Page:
By Eliza Silverman '14Copy Editor
On Nov. 18, eight women came to Scripps campus to speak in Balch Hall for an hour—eight women who had served a combined 239 years in prison. Students from Professor Sue Castagnetto’s Feminist Ethics class invited these women, all recently released from California state prisons and living communally in a halfway house called Crossroads, to discuss their experiences and comment on the injustices they had faced and continue to face within the criminal justice system. The monologues heard that night were incredibly moving—nothing could have prepared me for the moment of one woman explaining that, “this coming Christmas will be the first Christmas I will not be beaten by my father or my husband for opening a gift—for being beaten because I was not good enough.”
These eight women—introduced as Mary Ann, Ivy, Linda Lee, Margaret, Sharelle, Margo, Frankie and Gloria—exemplified strength beyond measure. Confined to a small cell for an average of 30 years and subject to much verbal and physical abuse, each and every one of them fought hard to derive meaning in their every day interactions with others and with themselves. The women described, in sometimes chilling detail, particular experiences and memories from their times in incarceration. One woman petitioned for parole in front of a board 15 times before parole was granted to her. One woman painted a verbal picture of the horrific and highly dangerous makeshift abortion she had witnessed. Many described mistreatment from guards, the almost-unfathomably low pay for what jobs within the prison they were able to secure, and the sadness resulting from the deaths or releases of friends. Each woman maintained that within the system, good relationships with inmates and staff are of paramount importance.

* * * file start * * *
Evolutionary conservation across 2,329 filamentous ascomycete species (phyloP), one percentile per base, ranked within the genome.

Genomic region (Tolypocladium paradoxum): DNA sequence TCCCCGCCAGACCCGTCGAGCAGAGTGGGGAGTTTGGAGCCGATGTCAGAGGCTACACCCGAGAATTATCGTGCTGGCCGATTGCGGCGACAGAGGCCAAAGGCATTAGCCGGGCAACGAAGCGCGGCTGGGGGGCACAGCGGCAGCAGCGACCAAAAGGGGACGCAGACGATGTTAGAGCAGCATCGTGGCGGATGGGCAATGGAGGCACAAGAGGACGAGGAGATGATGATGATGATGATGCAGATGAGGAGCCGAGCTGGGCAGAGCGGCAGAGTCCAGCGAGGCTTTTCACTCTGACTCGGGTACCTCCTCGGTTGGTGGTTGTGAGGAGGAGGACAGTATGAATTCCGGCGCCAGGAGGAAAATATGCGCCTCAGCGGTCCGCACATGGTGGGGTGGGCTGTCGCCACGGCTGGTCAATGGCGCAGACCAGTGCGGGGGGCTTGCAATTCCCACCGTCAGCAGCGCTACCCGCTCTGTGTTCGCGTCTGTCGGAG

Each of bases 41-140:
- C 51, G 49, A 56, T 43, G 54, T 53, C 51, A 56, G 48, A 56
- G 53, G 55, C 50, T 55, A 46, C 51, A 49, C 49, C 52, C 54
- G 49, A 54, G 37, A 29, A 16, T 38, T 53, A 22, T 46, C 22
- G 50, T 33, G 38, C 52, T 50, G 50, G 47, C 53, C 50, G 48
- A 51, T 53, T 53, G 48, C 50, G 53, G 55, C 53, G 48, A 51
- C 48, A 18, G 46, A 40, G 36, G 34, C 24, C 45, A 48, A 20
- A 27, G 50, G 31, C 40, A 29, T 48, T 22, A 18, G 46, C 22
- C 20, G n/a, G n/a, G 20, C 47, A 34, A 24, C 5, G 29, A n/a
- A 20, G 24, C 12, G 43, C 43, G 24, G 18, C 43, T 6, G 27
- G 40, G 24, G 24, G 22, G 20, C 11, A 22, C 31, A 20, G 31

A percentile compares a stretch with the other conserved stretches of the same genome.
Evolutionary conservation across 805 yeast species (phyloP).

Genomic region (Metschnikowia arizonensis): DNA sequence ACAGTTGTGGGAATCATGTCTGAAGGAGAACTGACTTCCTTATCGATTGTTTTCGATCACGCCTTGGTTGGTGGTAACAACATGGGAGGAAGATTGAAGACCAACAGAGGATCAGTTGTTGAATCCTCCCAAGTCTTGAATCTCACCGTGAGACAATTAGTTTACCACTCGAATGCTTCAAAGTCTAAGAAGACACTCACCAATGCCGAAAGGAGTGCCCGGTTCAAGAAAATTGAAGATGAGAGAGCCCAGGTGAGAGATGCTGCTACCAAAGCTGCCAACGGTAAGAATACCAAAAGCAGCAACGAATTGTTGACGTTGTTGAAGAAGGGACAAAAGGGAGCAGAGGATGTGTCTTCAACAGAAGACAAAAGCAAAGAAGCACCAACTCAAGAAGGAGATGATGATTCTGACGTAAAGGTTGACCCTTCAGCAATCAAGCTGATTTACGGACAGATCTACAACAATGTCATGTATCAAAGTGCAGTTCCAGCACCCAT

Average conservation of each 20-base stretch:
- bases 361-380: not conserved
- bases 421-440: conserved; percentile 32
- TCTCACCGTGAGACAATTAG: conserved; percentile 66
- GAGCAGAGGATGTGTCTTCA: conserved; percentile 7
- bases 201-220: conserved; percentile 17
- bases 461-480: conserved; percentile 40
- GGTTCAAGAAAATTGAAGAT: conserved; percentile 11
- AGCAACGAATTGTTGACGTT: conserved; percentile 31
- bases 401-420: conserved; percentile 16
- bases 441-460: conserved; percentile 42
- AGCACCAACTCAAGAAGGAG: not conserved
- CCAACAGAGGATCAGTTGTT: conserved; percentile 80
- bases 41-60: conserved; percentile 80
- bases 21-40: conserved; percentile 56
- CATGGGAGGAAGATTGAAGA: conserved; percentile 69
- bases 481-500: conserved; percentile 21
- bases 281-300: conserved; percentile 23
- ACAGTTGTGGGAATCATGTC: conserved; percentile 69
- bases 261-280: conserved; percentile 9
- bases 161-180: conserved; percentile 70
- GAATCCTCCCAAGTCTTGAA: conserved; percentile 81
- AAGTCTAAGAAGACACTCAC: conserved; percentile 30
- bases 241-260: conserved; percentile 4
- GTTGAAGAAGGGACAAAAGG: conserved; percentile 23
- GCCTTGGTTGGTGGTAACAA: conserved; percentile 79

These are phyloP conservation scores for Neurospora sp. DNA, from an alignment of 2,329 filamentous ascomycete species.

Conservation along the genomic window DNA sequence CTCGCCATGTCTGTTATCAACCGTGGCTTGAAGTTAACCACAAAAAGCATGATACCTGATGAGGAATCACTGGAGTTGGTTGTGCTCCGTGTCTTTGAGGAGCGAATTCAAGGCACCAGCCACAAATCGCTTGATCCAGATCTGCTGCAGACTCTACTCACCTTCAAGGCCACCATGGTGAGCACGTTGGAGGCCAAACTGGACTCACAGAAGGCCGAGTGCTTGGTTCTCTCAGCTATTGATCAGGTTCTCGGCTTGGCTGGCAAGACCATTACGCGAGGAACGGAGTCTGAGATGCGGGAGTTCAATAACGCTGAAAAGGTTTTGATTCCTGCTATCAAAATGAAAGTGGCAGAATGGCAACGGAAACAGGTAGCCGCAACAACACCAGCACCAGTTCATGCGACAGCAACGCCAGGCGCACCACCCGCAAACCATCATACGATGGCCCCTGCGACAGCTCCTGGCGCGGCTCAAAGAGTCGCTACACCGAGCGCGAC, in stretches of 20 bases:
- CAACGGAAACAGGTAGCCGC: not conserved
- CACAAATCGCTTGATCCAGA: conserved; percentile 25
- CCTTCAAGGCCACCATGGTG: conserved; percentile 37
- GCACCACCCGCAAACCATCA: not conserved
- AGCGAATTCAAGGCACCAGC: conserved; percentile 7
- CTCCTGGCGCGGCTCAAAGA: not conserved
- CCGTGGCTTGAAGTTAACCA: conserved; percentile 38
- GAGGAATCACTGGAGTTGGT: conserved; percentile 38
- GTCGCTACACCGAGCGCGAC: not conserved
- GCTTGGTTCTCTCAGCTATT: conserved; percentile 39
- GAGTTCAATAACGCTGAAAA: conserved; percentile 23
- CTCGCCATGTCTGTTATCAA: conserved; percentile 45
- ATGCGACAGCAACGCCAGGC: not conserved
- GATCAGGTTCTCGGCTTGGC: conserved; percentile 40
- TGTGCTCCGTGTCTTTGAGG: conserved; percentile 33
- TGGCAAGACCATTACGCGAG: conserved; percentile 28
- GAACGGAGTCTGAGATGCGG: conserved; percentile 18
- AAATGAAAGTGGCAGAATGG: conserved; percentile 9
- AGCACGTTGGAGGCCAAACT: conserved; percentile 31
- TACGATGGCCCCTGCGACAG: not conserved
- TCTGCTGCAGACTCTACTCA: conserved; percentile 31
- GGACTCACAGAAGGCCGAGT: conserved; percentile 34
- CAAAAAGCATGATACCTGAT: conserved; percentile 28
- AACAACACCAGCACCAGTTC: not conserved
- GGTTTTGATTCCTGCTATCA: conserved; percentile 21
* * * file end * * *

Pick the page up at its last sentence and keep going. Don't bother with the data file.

All eight women are currently residents of Crossroads, a house that assists women recently released in prison by fostering a positive transition period to the outside community, which is often a daunting process. “[Being in prison] will always be a part of me,” said one woman. Several of the women have vowed to take action against the injustices within the incarceration system, such as the inefficiency of the parole system, now that they are released. Another woman described, with bittersweet humor, her incompetence with modern technology, especially cell phones. At the end of the hour, the audience was noticeably saddened by the stories shared, and yet the collective joy emanated from the former prisoners was infectious and inspiring.
“During the course of only one hour, it was incredible to witness how far these women have come,” said attendant Molly Fassler (’14). I agree—and reflect that it was the most valuable hour of my year thus far in Claremont.